The project aimed to bridge language barriers, increase care providers' knowledge of the needs of BME communities and to develop more inclusive methods of health care. Community link workers were appointed to reach out into the Bengali, Pakistani, Indian, African Caribbean, Chinese and Vietnamese communities, to raise awareness within those communities of hospice services and to help the palliative care providers in Leeds, including St Gemma's, to meet the cultural needs of each ethnic group. The project deliberately targeted `visible minorities' rather than encompassing the Irish and Eastern European communities since there were `greater concerns' about these groups accessing services. (It seems that these concerns are based on anecdotal evidence.)

A number of issues were identified and an action plan developed, covering areas such as wider recruitment; diversity training for senior staff to cascade to all hospice staff; improved patient monitoring; translation and interpretation services; improved facilities to cater for cultural needs. The project report states that, “policies should reflect diversity issues.”

Cultural awareness training took place in 2003 covering

Pakistani and Bangladeshi culture – history and attitudes to illness

India – history and attitudes to illness

Care of African Caribbean hair and skin

A conference is planned, to take place in the Prout Conference Centre at St Gemma's in October 2004 addressing “Attitudes to death and dying across cultures.”

A resource base of books and multi-faith resources relating to ethnic minority care has been established at each of the Leeds hospices, including basic information about countries of origin, languages, health care and naming systems.

In the chapel of St Gemma's, Sister Brigid showed me one area with a Catholic shrine, reflecting the spiritual origins of St Gemma's; another icon-free area, with a lovely stained glass window depicting a peaceful seascape; and 2 quiet rooms for meditation or prayer. She pointed out that religious texts for each of the major faiths are available.

Positive action to improve staff recruitment from BME communities is on the agenda but is a slower process. Palliative care is of course a specialist branch of nursing and Sister Brigid referred to a trend for Asian people to go into medicine rather than nursing. She noted that St Gemma's has employed two Chinese nurses.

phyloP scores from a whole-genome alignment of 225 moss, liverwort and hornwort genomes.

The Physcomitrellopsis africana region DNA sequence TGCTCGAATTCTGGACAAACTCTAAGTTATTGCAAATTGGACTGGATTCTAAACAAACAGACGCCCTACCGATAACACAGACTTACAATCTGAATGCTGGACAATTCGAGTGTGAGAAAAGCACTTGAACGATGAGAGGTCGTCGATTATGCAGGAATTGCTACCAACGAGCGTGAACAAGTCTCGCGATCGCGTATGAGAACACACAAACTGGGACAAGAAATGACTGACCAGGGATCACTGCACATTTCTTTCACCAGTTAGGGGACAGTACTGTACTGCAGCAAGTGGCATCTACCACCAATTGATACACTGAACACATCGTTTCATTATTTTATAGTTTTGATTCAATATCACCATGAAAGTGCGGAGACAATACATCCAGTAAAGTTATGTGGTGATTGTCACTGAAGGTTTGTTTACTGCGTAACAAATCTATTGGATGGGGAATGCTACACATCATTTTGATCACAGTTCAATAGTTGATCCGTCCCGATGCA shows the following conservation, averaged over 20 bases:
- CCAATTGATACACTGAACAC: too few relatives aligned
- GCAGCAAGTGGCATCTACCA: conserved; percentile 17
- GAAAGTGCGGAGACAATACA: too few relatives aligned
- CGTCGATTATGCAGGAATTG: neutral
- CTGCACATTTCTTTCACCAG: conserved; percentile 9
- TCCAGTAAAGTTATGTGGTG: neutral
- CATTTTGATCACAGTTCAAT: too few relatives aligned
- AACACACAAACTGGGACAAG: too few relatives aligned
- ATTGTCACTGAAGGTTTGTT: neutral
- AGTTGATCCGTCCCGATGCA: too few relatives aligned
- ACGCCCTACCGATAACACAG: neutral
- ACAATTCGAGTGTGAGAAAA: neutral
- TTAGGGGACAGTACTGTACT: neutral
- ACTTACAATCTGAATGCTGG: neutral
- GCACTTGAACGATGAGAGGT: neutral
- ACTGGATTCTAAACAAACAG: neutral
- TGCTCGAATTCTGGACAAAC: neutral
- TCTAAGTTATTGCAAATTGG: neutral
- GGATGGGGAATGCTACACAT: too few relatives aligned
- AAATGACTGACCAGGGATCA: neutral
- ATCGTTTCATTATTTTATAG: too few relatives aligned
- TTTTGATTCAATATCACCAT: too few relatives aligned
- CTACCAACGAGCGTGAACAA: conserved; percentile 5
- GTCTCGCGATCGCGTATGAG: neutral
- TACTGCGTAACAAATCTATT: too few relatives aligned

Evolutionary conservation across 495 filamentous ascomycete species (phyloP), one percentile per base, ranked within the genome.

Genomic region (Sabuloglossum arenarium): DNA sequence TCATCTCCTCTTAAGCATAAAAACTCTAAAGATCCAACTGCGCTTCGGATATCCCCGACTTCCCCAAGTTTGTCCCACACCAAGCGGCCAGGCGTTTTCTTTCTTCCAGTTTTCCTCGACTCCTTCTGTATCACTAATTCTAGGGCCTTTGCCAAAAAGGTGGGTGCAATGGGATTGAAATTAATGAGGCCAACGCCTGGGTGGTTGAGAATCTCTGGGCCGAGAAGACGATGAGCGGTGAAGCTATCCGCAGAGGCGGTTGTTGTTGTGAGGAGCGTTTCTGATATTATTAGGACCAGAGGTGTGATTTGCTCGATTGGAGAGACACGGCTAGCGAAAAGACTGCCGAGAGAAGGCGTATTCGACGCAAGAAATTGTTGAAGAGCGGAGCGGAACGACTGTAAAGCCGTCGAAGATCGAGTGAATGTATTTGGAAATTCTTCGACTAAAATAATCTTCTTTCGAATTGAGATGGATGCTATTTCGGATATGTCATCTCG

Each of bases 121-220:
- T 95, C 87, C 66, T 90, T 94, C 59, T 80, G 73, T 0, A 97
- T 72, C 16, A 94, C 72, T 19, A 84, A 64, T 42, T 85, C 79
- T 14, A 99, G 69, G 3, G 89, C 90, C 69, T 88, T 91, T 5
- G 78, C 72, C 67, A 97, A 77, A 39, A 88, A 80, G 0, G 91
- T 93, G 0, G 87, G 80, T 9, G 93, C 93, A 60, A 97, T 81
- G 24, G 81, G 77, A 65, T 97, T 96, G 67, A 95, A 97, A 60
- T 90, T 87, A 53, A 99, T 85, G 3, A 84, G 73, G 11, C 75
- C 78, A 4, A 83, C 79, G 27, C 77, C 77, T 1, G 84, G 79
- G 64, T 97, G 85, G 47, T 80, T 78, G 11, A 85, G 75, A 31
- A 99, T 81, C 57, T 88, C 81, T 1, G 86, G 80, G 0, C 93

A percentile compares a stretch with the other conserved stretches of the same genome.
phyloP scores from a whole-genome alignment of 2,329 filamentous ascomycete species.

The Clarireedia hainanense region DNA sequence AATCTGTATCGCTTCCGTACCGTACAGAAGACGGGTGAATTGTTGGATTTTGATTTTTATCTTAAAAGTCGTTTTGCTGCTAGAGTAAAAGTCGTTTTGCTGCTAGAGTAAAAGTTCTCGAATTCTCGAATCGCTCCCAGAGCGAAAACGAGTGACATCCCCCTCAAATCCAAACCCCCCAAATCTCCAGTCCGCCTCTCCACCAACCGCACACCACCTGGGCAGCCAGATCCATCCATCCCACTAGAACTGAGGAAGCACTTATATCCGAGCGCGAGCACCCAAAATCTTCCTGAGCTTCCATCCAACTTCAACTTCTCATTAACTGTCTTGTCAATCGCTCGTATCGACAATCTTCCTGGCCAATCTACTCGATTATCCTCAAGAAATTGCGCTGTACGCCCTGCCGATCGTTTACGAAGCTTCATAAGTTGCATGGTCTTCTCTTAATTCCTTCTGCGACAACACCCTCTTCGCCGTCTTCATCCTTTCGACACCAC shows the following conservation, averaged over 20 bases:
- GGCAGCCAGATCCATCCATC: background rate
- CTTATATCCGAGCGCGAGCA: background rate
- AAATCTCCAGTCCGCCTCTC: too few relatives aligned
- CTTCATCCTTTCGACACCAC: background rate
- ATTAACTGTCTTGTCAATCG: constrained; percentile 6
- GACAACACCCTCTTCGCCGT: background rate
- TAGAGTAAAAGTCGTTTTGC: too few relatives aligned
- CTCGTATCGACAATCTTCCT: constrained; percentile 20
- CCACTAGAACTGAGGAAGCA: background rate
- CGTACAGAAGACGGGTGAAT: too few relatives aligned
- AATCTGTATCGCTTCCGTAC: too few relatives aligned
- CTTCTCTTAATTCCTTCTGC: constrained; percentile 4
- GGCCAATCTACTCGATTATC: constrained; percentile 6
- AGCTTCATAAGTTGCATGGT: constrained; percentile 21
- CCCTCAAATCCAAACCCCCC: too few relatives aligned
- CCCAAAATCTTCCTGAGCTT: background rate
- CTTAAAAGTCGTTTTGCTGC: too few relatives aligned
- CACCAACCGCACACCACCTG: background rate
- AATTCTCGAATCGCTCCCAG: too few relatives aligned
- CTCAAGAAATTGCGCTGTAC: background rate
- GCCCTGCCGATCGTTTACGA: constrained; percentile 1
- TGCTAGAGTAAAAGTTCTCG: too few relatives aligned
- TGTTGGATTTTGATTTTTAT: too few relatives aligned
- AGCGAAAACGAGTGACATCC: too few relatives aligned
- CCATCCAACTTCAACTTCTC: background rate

Linking holistic philosophy, access and diversity

As previously mentioned, “policies should reflect diversity issues.” This means that all that hospice's facilities need to be geared to providing a culturally appropriate health care setting.

I asked Graham Fox, Facilities Manager, about any multicultural influences upon the garden design at St Gemma's, and opportunities for ethnic communities to engage with the hospice through the garden. He told me that consultation during the several phases of development had been focussed internally, rather than reaching out to ethnic communities in Leeds. Hospice staff and volunteers had wanted the garden to provide a range of sensory experiences for patients and visitors to enjoy, so touch and smell have been considered alongside colour in the planting scheme. We discussed the challenges of `retrofitting' diverse cultural features into an existing environmental design.

Mr Fox sees the garden as an evolving project, with a five year plan including a Victorian style glass house, for which a donation has recently been secured from a local trust fund. He acknowledges that the rill and other existing garden features are drawn from a rich multicultural history of garden design, and that the proposed glass house would provide a suitable environment for raising plants familiar to people from various countries of origin. He had not yet identified ways to develop the potential of these elements to provide culturally appropriate factors to meet the needs of BME patients and their families.

Garden maintenance and development is one possible avenue for increasing ethnic community awareness and understanding of the work of St Gemma's. The hospice currently employs only one full time gardener, with a part time post about to be advertised shortly. The garden also benefits from significant volunteer input, varying by the seasons. (When I visited Leeds in August 2004 the rain was so heavy, people were calling it the monsoon season!) The Halifax Building Society staff periodically send teams of 8-10 volunteers to help with gardening chores. Volunteer recruitment, like staff recruitment, operates on an equal opportunities basis, and at present there are no mechanisms for outreach to BME communities, although this is something Sr Brigid is hoping to address in the near future.

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Post Script - Leeds Hospices Woodland

St Gemma's Hospice provides an excellent palliative care service but this is a costly undertaking and the work is funded 35% by NHS, while St Gemma's have to find 65% of their budget through fundraising.

Leeds Hospices Woodland, in Meanwood Valley, is a partnership between Wheatfields and St. Gemma's Hospices and Leeds City Council, offering people a chance to sponsor the planting of trees in memory of loved ones, to mark occasions, celebrate anniversaries and so on. This helps to raise funds for the hospices, while improving the environment, reducing the effects of pollution, providing homes for wildlife and creating a place of beauty to be visited by generations to come.